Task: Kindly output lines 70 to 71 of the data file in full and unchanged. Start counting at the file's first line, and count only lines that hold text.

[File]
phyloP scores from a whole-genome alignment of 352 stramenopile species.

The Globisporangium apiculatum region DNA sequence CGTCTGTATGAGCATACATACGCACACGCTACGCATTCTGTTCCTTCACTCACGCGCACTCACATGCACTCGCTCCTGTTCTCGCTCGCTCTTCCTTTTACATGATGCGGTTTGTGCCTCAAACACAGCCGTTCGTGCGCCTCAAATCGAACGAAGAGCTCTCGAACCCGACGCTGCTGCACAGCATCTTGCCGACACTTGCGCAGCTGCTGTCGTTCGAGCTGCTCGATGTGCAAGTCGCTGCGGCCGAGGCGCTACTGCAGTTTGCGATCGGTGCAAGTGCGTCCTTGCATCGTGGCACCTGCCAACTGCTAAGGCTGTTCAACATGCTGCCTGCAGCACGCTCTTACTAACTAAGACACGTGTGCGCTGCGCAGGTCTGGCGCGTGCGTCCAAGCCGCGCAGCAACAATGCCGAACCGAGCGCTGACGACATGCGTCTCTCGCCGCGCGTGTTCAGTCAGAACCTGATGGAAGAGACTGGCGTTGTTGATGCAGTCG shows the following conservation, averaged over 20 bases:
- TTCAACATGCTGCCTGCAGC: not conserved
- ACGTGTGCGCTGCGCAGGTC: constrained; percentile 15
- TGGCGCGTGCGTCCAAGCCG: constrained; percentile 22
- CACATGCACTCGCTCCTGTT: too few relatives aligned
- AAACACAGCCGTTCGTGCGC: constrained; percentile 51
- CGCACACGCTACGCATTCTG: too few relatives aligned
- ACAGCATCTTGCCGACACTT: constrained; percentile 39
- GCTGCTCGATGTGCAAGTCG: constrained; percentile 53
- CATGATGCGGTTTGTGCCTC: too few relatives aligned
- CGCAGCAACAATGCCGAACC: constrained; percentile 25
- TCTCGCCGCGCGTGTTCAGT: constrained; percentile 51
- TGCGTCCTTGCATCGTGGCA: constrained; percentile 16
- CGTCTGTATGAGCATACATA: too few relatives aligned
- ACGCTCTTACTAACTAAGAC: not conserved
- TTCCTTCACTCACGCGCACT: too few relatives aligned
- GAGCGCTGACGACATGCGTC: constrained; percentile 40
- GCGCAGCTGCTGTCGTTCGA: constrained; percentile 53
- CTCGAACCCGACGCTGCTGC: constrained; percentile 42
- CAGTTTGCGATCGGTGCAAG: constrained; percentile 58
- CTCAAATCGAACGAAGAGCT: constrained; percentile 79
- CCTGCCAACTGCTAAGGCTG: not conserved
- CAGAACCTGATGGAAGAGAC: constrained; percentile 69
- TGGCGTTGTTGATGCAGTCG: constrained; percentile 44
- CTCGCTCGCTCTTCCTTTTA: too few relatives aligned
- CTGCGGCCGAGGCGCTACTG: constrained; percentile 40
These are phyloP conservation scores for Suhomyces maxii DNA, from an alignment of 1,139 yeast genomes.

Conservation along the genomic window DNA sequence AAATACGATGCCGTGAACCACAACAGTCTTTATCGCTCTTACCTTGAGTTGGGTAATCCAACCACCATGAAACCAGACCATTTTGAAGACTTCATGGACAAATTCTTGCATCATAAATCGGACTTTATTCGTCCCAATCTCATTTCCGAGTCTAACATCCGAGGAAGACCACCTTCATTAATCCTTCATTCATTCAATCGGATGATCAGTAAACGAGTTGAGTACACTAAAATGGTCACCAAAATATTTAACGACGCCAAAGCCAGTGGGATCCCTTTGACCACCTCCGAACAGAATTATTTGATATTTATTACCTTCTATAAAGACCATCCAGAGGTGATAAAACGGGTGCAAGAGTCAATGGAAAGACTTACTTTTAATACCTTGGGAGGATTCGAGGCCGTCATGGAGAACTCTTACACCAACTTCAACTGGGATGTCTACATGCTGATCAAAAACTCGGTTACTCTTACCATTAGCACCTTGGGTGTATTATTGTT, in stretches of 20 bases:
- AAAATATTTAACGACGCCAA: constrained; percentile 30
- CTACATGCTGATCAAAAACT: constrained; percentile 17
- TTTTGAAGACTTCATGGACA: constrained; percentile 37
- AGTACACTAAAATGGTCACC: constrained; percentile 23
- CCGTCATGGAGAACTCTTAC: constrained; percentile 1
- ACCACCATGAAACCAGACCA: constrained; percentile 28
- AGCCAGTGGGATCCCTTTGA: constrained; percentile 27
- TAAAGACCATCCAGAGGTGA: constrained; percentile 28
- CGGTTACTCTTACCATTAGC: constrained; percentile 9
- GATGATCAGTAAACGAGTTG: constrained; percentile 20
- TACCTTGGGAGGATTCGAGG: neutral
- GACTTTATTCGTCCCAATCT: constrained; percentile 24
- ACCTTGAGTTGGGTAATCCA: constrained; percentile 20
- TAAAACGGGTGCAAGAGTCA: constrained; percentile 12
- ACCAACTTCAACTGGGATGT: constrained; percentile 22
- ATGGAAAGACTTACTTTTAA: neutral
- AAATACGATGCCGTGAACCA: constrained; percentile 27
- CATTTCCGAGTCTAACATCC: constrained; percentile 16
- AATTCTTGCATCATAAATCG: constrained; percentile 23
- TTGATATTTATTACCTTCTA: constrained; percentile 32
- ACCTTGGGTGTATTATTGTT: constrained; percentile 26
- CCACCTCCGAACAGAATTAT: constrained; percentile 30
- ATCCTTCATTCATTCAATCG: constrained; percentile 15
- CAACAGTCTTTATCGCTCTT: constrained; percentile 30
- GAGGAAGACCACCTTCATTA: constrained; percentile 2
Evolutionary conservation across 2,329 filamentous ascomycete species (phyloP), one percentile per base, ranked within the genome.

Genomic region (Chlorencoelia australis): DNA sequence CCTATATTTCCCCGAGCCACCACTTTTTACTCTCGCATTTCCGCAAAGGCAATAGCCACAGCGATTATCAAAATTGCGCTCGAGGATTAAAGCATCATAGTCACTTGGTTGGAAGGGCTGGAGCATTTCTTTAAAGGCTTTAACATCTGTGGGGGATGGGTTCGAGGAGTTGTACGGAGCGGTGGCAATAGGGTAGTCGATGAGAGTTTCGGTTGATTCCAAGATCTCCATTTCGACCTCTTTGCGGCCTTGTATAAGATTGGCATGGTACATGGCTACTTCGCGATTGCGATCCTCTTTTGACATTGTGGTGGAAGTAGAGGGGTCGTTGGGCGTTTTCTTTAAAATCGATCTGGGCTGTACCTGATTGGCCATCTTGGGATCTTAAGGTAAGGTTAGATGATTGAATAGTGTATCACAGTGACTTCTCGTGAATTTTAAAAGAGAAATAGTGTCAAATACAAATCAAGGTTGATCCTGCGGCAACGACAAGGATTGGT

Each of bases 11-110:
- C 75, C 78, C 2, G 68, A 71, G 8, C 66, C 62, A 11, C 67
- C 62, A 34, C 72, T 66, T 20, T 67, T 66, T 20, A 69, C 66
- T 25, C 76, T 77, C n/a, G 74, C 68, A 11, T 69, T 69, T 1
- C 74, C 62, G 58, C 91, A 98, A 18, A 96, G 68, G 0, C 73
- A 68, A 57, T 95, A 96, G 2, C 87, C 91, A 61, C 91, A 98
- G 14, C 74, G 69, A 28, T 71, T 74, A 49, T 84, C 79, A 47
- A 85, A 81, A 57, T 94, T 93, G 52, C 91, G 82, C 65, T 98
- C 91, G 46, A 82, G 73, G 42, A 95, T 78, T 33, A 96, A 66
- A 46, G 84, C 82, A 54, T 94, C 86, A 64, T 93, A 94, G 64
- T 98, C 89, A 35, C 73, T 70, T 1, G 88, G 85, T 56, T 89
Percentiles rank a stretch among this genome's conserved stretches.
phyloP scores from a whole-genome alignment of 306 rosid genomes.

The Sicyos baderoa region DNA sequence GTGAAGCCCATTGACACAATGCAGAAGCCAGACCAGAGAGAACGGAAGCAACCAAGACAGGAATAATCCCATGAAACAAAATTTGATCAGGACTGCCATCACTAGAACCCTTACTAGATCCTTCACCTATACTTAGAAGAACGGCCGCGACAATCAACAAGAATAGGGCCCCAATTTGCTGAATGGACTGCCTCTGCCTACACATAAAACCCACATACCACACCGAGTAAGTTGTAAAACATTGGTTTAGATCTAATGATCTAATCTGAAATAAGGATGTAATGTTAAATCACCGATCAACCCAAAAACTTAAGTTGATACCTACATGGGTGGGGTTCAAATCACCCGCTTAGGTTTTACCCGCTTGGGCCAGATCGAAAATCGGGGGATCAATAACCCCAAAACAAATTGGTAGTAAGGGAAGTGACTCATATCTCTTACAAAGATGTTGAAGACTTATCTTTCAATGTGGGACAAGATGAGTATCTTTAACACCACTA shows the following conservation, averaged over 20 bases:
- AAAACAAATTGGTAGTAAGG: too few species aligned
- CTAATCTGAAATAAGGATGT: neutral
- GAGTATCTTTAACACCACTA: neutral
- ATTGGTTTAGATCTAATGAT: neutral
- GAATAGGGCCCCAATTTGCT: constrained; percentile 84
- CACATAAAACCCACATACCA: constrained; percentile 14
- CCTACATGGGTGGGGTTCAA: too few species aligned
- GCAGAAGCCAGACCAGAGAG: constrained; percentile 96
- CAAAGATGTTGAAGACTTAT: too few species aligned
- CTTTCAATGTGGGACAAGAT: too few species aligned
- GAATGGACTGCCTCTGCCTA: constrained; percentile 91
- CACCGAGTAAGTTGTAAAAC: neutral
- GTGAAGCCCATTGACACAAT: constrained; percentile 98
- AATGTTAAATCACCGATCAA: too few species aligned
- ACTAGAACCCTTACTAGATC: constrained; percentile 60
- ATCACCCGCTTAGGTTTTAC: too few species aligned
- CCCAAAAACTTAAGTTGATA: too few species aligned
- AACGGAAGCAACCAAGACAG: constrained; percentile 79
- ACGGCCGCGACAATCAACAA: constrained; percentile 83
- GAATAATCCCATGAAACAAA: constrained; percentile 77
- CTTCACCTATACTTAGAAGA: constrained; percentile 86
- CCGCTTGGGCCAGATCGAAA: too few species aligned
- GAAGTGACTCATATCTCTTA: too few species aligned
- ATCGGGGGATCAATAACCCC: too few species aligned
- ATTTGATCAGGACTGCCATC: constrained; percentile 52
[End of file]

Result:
The Sicyos baderoa region DNA sequence GTGAAGCCCATTGACACAATGCAGAAGCCAGACCAGAGAGAACGGAAGCAACCAAGACAGGAATAATCCCATGAAACAAAATTTGATCAGGACTGCCATCACTAGAACCCTTACTAGATCCTTCACCTATACTTAGAAGAACGGCCGCGACAATCAACAAGAATAGGGCCCCAATTTGCTGAATGGACTGCCTCTGCCTACACATAAAACCCACATACCACACCGAGTAAGTTGTAAAACATTGGTTTAGATCTAATGATCTAATCTGAAATAAGGATGTAATGTTAAATCACCGATCAACCCAAAAACTTAAGTTGATACCTACATGGGTGGGGTTCAAATCACCCGCTTAGGTTTTACCCGCTTGGGCCAGATCGAAAATCGGGGGATCAATAACCCCAAAACAAATTGGTAGTAAGGGAAGTGACTCATATCTCTTACAAAGATGTTGAAGACTTATCTTTCAATGTGGGACAAGATGAGTATCTTTAACACCACTA shows the following conservation, averaged over 20 bases:
- AAAACAAATTGGTAGTAAGG: too few species aligned